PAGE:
Casady to put on a Theatrical Performance of Our Town

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Isabel Alberola, Staff Writer

Are you prepared to enter the depths of your imagination, where you are undistracted by regular life, but rather touched by the human spirit? Some of our most talented people here at Casady, the actors and actresses, are excited to announce that their play will debut on Thursday November 12, followed by performances on Friday November 13th and Saturday November 14th.

Many of us have said that the theatre is a place to dream and to escape reality; however, Our Town is unique in that it is very relatable. The entire play is about the suffering, but also the happiness, of humanity. As Mr. Dema stated, “I don’t think it’s a sad play. I think it’s a play where there are a lot of realizations that we put masks over ourselves. We surround ourselves with so much technology and so many distractions that when its all kind of ripped away, as this play does, you realize how open, vulnerable, and present people can be.” We often don’t realize that we are covering ourselves up, but we naturally do so because of the pressure society puts on us to be “normal.”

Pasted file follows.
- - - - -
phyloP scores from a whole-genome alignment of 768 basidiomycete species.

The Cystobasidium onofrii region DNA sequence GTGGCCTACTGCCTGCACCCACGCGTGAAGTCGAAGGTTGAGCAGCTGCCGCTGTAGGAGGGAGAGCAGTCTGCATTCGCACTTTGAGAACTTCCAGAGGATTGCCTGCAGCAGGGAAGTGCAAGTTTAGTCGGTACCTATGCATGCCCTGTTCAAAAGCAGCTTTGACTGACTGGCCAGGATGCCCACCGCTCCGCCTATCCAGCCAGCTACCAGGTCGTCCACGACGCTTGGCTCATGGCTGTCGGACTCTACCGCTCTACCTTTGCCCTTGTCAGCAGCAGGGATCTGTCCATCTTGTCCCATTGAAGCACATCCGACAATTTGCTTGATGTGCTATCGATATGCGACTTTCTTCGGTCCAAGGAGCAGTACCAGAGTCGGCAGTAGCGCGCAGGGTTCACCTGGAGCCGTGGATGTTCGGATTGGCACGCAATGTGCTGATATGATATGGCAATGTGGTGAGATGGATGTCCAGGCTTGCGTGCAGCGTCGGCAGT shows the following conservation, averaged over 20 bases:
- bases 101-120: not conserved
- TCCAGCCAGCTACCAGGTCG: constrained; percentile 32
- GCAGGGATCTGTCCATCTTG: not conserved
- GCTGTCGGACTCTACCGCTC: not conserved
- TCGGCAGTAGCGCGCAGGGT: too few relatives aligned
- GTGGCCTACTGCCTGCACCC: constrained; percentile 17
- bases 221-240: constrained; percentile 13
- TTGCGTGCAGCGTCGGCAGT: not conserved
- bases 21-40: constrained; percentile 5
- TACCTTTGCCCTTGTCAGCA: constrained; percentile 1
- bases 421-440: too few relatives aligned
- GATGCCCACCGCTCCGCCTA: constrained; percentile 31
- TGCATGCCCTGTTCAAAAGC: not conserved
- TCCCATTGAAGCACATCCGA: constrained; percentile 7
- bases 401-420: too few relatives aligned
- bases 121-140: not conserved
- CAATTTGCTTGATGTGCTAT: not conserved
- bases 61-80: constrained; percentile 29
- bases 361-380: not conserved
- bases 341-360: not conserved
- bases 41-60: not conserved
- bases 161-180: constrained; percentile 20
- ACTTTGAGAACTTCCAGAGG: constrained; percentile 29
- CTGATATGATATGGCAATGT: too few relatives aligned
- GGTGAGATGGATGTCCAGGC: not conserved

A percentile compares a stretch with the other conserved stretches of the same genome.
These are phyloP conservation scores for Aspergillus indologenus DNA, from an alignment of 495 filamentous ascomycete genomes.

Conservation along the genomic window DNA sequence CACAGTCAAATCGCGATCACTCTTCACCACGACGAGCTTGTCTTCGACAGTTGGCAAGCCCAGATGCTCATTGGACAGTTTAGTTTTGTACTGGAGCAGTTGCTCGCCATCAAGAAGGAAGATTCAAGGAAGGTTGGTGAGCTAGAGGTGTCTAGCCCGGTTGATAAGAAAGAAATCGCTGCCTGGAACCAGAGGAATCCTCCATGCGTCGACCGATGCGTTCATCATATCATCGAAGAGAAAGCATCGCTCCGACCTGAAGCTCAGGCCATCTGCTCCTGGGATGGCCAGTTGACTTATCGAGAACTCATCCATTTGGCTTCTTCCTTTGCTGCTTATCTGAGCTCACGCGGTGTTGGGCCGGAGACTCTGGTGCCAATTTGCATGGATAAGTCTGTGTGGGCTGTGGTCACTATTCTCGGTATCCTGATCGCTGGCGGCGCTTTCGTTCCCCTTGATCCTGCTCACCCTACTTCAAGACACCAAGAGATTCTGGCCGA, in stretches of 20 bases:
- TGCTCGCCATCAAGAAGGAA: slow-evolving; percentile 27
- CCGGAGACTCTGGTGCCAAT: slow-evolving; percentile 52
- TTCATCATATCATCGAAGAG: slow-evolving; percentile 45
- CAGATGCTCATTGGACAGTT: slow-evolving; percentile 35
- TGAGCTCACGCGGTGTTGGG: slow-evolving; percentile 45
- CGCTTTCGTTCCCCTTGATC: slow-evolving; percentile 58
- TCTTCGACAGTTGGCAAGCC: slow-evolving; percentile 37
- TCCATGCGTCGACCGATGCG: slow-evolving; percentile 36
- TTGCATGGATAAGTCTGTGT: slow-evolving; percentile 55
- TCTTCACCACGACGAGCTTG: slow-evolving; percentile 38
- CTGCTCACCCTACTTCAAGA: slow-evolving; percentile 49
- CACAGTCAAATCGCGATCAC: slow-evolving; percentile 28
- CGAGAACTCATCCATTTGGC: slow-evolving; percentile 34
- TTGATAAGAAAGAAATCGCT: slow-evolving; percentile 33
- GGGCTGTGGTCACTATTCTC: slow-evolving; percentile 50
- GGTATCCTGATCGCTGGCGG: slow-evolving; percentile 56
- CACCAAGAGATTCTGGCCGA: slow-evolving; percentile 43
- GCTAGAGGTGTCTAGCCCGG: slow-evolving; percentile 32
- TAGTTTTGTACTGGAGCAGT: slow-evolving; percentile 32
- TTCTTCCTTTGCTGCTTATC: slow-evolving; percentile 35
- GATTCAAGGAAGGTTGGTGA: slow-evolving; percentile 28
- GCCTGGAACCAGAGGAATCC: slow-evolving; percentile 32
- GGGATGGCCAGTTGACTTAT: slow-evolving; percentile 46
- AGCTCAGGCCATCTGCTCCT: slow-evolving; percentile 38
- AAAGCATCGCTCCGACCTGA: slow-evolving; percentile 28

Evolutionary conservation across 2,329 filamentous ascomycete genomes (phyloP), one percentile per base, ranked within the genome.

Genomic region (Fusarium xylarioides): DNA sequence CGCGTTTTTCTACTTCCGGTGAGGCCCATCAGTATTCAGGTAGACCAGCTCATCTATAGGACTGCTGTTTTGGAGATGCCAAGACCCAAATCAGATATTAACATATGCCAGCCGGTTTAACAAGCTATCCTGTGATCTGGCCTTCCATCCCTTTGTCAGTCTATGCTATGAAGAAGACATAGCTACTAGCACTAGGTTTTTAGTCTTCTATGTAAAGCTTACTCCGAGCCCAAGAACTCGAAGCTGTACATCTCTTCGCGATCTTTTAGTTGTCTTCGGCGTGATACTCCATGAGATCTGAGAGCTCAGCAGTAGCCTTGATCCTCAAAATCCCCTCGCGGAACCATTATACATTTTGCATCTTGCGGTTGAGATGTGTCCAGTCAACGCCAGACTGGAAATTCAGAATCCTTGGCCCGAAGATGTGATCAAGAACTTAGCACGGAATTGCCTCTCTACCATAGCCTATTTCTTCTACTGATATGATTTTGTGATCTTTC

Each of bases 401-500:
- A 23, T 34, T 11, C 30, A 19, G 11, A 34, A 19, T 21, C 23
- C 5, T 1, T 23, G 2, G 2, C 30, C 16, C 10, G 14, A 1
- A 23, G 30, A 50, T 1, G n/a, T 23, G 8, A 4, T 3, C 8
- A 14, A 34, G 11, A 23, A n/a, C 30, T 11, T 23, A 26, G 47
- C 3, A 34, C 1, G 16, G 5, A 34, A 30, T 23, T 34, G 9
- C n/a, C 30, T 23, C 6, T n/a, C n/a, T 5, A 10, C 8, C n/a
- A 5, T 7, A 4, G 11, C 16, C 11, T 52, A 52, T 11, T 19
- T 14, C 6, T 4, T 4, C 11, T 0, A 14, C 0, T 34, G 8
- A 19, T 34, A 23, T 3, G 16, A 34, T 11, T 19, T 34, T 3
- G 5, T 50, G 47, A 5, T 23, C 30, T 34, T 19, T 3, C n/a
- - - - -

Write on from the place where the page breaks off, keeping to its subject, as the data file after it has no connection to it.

Carl Albert, a senior portraying the narrator, said that the play is “very human, and its portrayal of life and how people react to the ups and downs of life. You can really relate to the characters and see yourself in every single one of them.” In this play, the problems the characters face and their everyday lives portrayed on stage allow us to think about and evaluate ourselves in the very same position as the character on stage. The way the play is set up allows the audience to interpret the scenes in any way they want. You can, in a sense, make the play your own play.

Although Our Town was written in the 1930s, life hasn’t changed much. People still need a human connection that’s real and true. The play engulfs everyone and has a sense of community to it that is relatable here at Casady. It’s a play about how people are people. How they react to life and how life is amazing and wonderful. For every happy thing in life, there must be a sad aspect to it, or else we would never have anything to look forward to. We wouldn’t understand what it meant to be happy if we didn’t have anything to compare it to.

The play, as Mr. Dema put it, “is an ensemble and each scene leads to the next scene. It all links together so magically.” Every part in the play is exactly where its supposed to be and plays a vital role in the makeup of the “ensemble.”

Come to see the play, as the tale of two lovers will whisk you off your feet and carry you into a land of safety and openness to truly be human. As Preston Taylor, the young lover George, stated, “I like how real it is. It doesn’t seem that much like a real play, but more like people just living.”